Department of Engineering

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Research news

PowerSi Technologies wins prizes

PowerSi Technologies founded by Dr Patrick Palmer (left), and two of his former PhD students, Dr Zhihan Wang and Dr Yalan Wang.

PowerSi Technologies Limited, a spin-out from the Department of Engineering, have won prizes at both the 2008 Cambridge University Entrepreneurs (CUE) £5K Challenge and the 21st Century China UK Entrepreneurship Competition.

Last October 336 teams entered the serial CUE Challenge business plan competitions. The team of PowerSi Technologies won both Technology Prize and Cleantech Prize as announced at the recent prizegiving ceremony, pitching in front of a panel of Cambridge entrepreneurs, business angels and venture capitalists. The team also won the first place in the 21st Century China UK Entrepreneurship Competition out of more than 200 entries from both the UK and China. The team presented at the China UK Showcase held in London in June with prestigious delegates from both the UK and China. The two prizes include £12,000 cash, free IP services worth £5,500 and other free advisory services.

PowerSi Technologies was recently founded by Dr Patrick Palmer, Reader in Electrical Engineering, and two of his former PhD students, Dr Zhihan Wang and Dr Yalan Wang, from the Electronics, Power and Energy Conversion group of the Department. Their winning business plan is to promote the technologies for power semiconductors and controllers in renewable energy applications.

PowerSi Technologies has developed and patented a technology AVC (Active Voltage Controller) that will revolutionise energy conversion through the intelligent control of power semiconductor devices. By using AVC, electric energy can be more efficiently transformed from one form into the other form (e.g. from AC to DC). Zhihan says "Our Active Voltage Controller, the most intelligent controller today, will reduce the total cost of a conversion system by 40%, improve the efficiency by 10% and enhance reliability. Our entry market is industrial converters of renewable energy applications, including wind power, solar energy and hybrid vehicles. The total available market of controllers in these three sectors is worth $1.3bn in 2008, of which we will take 20% within 5 years."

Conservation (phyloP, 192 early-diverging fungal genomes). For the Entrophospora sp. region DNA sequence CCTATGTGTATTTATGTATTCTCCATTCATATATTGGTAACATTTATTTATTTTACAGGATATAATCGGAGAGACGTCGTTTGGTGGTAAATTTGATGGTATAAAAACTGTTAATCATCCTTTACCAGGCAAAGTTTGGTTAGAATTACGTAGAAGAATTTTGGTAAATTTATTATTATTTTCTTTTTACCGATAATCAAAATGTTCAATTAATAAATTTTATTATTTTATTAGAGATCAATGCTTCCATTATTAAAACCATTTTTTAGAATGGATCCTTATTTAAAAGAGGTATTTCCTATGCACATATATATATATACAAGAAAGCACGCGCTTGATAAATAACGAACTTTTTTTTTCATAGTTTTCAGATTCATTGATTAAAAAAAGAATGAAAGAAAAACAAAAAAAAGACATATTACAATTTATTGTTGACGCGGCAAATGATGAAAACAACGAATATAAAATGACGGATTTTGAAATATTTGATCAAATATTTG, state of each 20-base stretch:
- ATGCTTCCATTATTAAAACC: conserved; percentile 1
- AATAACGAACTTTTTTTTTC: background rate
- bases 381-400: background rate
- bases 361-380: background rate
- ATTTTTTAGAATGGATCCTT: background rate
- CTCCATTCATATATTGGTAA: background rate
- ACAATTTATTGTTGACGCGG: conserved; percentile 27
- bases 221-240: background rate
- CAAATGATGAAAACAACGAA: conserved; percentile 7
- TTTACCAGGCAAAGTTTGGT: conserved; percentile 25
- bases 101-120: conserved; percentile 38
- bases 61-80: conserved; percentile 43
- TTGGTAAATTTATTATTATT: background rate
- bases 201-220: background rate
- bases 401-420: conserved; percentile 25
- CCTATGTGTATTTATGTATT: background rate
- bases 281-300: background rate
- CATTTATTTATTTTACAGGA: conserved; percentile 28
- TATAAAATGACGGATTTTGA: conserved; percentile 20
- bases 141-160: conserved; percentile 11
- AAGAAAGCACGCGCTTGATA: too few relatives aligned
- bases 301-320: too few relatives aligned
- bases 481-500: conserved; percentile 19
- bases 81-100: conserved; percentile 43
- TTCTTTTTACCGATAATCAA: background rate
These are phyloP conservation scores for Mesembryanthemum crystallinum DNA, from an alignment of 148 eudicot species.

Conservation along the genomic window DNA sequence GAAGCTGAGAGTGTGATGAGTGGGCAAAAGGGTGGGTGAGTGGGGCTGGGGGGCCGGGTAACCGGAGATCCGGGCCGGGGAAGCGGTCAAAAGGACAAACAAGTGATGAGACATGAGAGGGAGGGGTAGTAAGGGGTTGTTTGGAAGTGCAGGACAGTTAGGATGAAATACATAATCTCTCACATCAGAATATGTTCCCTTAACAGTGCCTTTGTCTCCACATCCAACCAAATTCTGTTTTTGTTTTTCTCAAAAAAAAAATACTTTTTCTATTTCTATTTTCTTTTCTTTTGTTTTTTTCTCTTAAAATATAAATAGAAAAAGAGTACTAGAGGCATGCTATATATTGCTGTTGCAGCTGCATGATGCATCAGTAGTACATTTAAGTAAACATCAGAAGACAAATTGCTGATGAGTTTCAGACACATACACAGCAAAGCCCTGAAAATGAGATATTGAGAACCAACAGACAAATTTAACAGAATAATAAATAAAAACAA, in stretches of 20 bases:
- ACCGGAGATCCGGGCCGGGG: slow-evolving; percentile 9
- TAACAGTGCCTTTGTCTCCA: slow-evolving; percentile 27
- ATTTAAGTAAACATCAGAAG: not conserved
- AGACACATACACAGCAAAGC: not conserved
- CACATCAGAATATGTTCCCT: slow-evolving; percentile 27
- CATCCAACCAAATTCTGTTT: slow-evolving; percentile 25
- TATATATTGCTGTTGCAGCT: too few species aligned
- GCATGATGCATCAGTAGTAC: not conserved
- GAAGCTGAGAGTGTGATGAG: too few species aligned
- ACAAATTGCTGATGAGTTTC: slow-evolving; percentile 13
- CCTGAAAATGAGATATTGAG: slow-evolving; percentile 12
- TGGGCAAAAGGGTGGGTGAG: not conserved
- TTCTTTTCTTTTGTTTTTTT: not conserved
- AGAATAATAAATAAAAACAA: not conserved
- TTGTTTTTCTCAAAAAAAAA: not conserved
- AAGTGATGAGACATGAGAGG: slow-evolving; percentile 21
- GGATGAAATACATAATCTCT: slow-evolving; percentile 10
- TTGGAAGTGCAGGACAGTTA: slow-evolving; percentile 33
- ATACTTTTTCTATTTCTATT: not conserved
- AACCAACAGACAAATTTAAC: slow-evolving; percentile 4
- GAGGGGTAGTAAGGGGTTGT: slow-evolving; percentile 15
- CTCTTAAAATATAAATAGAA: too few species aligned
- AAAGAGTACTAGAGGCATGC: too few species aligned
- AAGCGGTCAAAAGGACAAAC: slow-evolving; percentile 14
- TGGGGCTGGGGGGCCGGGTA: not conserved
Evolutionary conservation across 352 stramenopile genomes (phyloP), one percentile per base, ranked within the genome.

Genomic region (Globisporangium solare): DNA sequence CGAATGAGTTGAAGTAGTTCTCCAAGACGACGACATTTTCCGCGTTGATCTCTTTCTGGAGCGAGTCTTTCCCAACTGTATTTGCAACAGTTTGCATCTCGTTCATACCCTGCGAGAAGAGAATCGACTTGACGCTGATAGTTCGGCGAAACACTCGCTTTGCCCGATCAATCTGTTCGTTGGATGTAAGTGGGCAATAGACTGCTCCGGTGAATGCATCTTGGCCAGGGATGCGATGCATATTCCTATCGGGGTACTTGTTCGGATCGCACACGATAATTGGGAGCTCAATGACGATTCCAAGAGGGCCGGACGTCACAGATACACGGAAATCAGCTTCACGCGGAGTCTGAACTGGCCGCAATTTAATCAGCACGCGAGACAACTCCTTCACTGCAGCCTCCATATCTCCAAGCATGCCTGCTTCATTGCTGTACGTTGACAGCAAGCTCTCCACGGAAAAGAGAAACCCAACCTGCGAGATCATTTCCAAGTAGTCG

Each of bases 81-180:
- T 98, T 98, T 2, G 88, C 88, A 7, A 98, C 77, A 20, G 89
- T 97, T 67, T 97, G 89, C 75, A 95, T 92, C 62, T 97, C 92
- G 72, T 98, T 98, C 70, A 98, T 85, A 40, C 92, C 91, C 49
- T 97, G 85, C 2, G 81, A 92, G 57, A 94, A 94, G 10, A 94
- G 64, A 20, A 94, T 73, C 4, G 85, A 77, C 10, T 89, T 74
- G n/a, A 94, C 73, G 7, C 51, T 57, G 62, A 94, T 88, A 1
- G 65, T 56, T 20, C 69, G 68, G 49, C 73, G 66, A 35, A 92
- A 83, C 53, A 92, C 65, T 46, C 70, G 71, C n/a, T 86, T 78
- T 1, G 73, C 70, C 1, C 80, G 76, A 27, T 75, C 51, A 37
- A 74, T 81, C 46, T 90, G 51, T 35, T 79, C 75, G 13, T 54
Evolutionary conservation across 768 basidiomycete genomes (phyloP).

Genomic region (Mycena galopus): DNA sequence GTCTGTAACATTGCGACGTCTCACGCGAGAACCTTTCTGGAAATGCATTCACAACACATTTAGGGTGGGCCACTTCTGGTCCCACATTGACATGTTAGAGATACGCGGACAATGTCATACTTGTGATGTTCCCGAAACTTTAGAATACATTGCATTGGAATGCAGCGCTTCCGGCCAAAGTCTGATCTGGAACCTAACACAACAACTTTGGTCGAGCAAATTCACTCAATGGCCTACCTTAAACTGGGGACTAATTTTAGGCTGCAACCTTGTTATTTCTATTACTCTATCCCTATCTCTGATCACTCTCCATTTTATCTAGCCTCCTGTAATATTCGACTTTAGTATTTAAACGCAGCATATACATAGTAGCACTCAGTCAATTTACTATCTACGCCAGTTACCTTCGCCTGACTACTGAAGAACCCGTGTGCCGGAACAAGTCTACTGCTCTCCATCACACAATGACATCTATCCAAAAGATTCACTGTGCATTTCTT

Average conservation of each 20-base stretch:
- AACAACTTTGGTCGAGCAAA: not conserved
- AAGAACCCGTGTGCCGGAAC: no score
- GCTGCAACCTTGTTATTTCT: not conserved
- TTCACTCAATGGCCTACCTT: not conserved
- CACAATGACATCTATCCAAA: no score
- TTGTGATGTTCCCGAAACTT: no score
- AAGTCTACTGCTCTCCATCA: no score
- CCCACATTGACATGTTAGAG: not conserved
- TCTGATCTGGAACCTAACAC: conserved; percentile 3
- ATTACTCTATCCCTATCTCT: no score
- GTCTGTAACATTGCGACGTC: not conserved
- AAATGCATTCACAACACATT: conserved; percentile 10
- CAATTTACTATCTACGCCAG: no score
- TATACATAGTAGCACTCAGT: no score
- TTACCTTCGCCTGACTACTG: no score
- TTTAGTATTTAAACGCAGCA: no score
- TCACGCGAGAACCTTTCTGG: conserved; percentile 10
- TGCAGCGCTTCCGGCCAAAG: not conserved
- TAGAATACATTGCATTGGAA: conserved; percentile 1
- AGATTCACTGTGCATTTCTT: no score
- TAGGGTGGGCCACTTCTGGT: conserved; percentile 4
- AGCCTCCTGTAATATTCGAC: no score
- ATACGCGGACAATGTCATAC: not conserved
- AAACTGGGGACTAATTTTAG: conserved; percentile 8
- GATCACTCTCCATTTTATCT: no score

Research on the control of power semiconductors has been led by Dr Palmer since the early 1990s. The AVC has been developed as an intelligent and cost-efficient method to drive and control power semiconductor devices, including Insulated-Gate Bipolar Transistors or IGBTs which are semiconductor devices, noted for high efficiency and fast switching, and Metal–Oxide–Semiconductor Field-Effect Transistors or MOSFETs which are devices used to amplify or switch electronic signals. The AVC exerts intelligent feedback control on conventional power devices for the first time that enables them to have user-defined and well-behaved switching performance. The team has been actively cooperating with Cambridge Enterprise on the patent filing and commercialisation.

The AVC demonstrator products are currently in production and expected to be adopted to control tens of IGBTs in series connection in a large-capacity Static Compensator in China which is a national key project funded by the Ministry of Science and Technology of China. This will be a big challenge in the power electronics field.

PowerSi Technologies was also selected by Innovator Capital to pitch at CleanEquity Monaco, an investor summit in March.

For more information, please contact Dr Zhihan Wang: zw220 AT

The Future Is 3-D Liquid Crystals

Tim Wilkinson uses an Olympus BR11 microscope to display the switching of a lenslet array in his laboratory.

Dr. Tim Wilkinson from the Department's Photonics Research Group has made an exciting breakthrough, he has combined liquid crystals with vertically grown carbon nanotubes to create a reconfigurable three-dimensional liquid crystal device structure. This offers completely new ways to control molecules in liquid crystals, allowing the crystals to move in a variety of directions to create optical components such as lenslet arrays. This technology is still in the early phase of development, but recent trials indicate that potential applications exist in adaptive optical systems such as the wavefront sensors used in optometry, digital video cameras, optical diffusers and emerging head-up display devices.

Liquid crystal (LC) molecules are shaped so that they naturally align with each other if put in a cell to form an optically active pixel. In a display device the liquid crystal pixel is used to change the polarisation of the light passing through it and the degree of change (seen as contrast) is done through an applied voltage onto electrodes at the top and bottom of the cell. The applied voltage makes the LC molecules rotate in the cell and changes their orientation with respect to the light passing through the cell. This cell geometry limits the ways in which the light can interact with the liquid crystal molecules to a 2 dimensional plane. If we add a 3 dimensional element to the lower electrode we can change the way in which the voltage interact with the LC molecules to make a 3 dimensional optical structure. A simple example is shown on the top image on the right handside, where a thin conducting rod is added to the lower electrode to create a Gaussian electric field profile which forms a tiny microlens in the LC material. With many rods it is possible to create array of micro lenses which can have a focal length that varies with the applied voltage. Such a reconfigurable array has many uses in adaptive optical systems and 3D holographic displays.